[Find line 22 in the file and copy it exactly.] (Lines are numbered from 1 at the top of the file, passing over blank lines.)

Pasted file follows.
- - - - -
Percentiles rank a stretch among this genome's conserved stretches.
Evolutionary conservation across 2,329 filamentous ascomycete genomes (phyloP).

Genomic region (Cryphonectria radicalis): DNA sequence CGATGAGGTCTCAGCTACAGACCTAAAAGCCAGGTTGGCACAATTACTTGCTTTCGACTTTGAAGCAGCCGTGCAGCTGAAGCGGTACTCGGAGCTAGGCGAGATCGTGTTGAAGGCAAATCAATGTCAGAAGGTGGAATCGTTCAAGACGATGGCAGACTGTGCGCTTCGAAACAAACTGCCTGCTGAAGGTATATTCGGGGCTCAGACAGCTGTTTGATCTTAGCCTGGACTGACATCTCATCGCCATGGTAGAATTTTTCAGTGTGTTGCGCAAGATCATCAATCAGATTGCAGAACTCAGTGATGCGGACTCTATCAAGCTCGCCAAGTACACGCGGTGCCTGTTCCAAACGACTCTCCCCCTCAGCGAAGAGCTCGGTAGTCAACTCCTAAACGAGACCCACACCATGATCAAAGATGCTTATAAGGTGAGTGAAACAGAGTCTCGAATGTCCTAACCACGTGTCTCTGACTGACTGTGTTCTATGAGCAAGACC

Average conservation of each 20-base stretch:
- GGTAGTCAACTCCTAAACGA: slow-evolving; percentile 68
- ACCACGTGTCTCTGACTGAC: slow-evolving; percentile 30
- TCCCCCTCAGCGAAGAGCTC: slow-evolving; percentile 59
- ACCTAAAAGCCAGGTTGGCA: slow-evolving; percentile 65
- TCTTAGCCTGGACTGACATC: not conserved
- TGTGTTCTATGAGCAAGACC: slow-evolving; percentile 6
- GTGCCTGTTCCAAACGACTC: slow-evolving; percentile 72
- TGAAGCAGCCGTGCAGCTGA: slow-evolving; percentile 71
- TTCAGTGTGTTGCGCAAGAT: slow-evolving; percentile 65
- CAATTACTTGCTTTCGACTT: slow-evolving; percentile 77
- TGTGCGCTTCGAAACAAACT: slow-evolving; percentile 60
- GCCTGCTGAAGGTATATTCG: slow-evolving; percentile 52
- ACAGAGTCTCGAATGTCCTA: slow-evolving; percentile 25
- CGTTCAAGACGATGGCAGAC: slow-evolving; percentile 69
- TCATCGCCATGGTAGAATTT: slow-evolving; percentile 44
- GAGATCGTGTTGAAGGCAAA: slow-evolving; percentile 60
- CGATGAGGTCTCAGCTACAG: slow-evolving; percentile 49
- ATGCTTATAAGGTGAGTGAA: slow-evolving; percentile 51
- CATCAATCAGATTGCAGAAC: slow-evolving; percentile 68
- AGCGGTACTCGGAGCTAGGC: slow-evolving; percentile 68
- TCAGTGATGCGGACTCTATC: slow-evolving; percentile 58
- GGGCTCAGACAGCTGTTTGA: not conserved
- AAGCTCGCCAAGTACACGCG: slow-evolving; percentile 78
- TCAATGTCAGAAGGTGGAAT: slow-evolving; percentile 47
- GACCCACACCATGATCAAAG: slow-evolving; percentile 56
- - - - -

- ATGCTTATAAGGTGAGTGAA: slow-evolving; percentile 51